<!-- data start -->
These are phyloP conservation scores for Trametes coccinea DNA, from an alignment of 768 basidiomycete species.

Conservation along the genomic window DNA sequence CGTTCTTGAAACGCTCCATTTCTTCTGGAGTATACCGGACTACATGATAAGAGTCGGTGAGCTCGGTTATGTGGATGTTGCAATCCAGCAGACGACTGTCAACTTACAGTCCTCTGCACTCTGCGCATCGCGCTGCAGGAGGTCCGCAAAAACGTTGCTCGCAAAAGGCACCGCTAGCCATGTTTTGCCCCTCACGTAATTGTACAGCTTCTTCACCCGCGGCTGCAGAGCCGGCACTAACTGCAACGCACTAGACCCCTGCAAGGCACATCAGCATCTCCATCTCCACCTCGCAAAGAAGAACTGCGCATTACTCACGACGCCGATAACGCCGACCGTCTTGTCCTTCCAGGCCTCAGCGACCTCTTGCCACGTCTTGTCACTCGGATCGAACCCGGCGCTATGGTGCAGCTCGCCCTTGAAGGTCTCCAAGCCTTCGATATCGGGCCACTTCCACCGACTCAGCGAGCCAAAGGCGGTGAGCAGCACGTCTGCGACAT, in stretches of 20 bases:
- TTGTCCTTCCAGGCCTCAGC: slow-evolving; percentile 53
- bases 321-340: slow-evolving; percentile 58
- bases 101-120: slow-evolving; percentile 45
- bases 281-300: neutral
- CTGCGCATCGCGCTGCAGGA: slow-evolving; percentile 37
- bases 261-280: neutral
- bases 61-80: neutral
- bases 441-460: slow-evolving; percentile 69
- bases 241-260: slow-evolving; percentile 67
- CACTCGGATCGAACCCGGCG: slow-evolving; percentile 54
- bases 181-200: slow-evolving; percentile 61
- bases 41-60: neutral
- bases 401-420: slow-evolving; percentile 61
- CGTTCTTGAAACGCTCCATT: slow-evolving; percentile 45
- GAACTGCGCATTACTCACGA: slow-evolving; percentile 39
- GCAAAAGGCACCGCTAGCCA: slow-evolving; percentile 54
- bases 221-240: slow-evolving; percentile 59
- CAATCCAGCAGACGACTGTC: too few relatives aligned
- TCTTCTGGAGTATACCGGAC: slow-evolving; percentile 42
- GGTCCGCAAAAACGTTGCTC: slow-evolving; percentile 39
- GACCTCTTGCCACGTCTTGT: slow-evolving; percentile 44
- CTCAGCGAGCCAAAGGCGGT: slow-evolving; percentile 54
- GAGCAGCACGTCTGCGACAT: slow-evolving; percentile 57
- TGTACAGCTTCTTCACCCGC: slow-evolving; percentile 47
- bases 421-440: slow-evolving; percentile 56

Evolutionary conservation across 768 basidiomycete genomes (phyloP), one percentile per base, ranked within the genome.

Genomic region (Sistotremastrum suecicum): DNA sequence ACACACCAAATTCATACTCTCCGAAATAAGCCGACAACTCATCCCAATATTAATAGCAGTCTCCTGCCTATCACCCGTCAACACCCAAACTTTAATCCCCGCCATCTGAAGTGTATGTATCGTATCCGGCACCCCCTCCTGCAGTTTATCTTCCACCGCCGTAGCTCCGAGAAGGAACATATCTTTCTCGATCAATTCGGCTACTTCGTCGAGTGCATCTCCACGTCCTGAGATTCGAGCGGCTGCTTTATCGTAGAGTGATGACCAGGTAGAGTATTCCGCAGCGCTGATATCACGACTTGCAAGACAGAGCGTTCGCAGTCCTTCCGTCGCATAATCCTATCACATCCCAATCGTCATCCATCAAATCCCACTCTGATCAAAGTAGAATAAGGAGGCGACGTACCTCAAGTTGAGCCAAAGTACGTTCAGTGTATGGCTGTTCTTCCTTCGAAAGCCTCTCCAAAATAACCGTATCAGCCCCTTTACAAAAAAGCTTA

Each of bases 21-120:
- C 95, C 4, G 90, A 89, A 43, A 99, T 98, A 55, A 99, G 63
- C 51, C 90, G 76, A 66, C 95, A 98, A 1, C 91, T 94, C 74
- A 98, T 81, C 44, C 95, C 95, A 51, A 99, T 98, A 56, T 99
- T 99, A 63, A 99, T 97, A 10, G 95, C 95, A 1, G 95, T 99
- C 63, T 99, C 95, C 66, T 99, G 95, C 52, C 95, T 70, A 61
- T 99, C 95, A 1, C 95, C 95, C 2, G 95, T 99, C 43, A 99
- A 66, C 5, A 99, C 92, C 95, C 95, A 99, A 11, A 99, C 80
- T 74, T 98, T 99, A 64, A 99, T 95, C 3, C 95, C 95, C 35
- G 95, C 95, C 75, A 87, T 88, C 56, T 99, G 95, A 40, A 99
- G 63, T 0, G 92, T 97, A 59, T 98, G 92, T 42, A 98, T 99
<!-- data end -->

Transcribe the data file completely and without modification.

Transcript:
These are phyloP conservation scores for Trametes coccinea DNA, from an alignment of 768 basidiomycete species.

Conservation along the genomic window DNA sequence CGTTCTTGAAACGCTCCATTTCTTCTGGAGTATACCGGACTACATGATAAGAGTCGGTGAGCTCGGTTATGTGGATGTTGCAATCCAGCAGACGACTGTCAACTTACAGTCCTCTGCACTCTGCGCATCGCGCTGCAGGAGGTCCGCAAAAACGTTGCTCGCAAAAGGCACCGCTAGCCATGTTTTGCCCCTCACGTAATTGTACAGCTTCTTCACCCGCGGCTGCAGAGCCGGCACTAACTGCAACGCACTAGACCCCTGCAAGGCACATCAGCATCTCCATCTCCACCTCGCAAAGAAGAACTGCGCATTACTCACGACGCCGATAACGCCGACCGTCTTGTCCTTCCAGGCCTCAGCGACCTCTTGCCACGTCTTGTCACTCGGATCGAACCCGGCGCTATGGTGCAGCTCGCCCTTGAAGGTCTCCAAGCCTTCGATATCGGGCCACTTCCACCGACTCAGCGAGCCAAAGGCGGTGAGCAGCACGTCTGCGACAT, in stretches of 20 bases:
- TTGTCCTTCCAGGCCTCAGC: slow-evolving; percentile 53
- bases 321-340: slow-evolving; percentile 58
- bases 101-120: slow-evolving; percentile 45
- bases 281-300: neutral
- CTGCGCATCGCGCTGCAGGA: slow-evolving; percentile 37
- bases 261-280: neutral
- bases 61-80: neutral
- bases 441-460: slow-evolving; percentile 69
- bases 241-260: slow-evolving; percentile 67
- CACTCGGATCGAACCCGGCG: slow-evolving; percentile 54
- bases 181-200: slow-evolving; percentile 61
- bases 41-60: neutral
- bases 401-420: slow-evolving; percentile 61
- CGTTCTTGAAACGCTCCATT: slow-evolving; percentile 45
- GAACTGCGCATTACTCACGA: slow-evolving; percentile 39
- GCAAAAGGCACCGCTAGCCA: slow-evolving; percentile 54
- bases 221-240: slow-evolving; percentile 59
- CAATCCAGCAGACGACTGTC: too few relatives aligned
- TCTTCTGGAGTATACCGGAC: slow-evolving; percentile 42
- GGTCCGCAAAAACGTTGCTC: slow-evolving; percentile 39
- GACCTCTTGCCACGTCTTGT: slow-evolving; percentile 44
- CTCAGCGAGCCAAAGGCGGT: slow-evolving; percentile 54
- GAGCAGCACGTCTGCGACAT: slow-evolving; percentile 57
- TGTACAGCTTCTTCACCCGC: slow-evolving; percentile 47
- bases 421-440: slow-evolving; percentile 56

Evolutionary conservation across 768 basidiomycete genomes (phyloP), one percentile per base, ranked within the genome.

Genomic region (Sistotremastrum suecicum): DNA sequence ACACACCAAATTCATACTCTCCGAAATAAGCCGACAACTCATCCCAATATTAATAGCAGTCTCCTGCCTATCACCCGTCAACACCCAAACTTTAATCCCCGCCATCTGAAGTGTATGTATCGTATCCGGCACCCCCTCCTGCAGTTTATCTTCCACCGCCGTAGCTCCGAGAAGGAACATATCTTTCTCGATCAATTCGGCTACTTCGTCGAGTGCATCTCCACGTCCTGAGATTCGAGCGGCTGCTTTATCGTAGAGTGATGACCAGGTAGAGTATTCCGCAGCGCTGATATCACGACTTGCAAGACAGAGCGTTCGCAGTCCTTCCGTCGCATAATCCTATCACATCCCAATCGTCATCCATCAAATCCCACTCTGATCAAAGTAGAATAAGGAGGCGACGTACCTCAAGTTGAGCCAAAGTACGTTCAGTGTATGGCTGTTCTTCCTTCGAAAGCCTCTCCAAAATAACCGTATCAGCCCCTTTACAAAAAAGCTTA

Each of bases 21-120:
- C 95, C 4, G 90, A 89, A 43, A 99, T 98, A 55, A 99, G 63
- C 51, C 90, G 76, A 66, C 95, A 98, A 1, C 91, T 94, C 74
- A 98, T 81, C 44, C 95, C 95, A 51, A 99, T 98, A 56, T 99
- T 99, A 63, A 99, T 97, A 10, G 95, C 95, A 1, G 95, T 99
- C 63, T 99, C 95, C 66, T 99, G 95, C 52, C 95, T 70, A 61
- T 99, C 95, A 1, C 95, C 95, C 2, G 95, T 99, C 43, A 99
- A 66, C 5, A 99, C 92, C 95, C 95, A 99, A 11, A 99, C 80
- T 74, T 98, T 99, A 64, A 99, T 95, C 3, C 95, C 95, C 35
- G 95, C 95, C 75, A 87, T 88, C 56, T 99, G 95, A 40, A 99
- G 63, T 0, G 92, T 97, A 59, T 98, G 92, T 42, A 98, T 99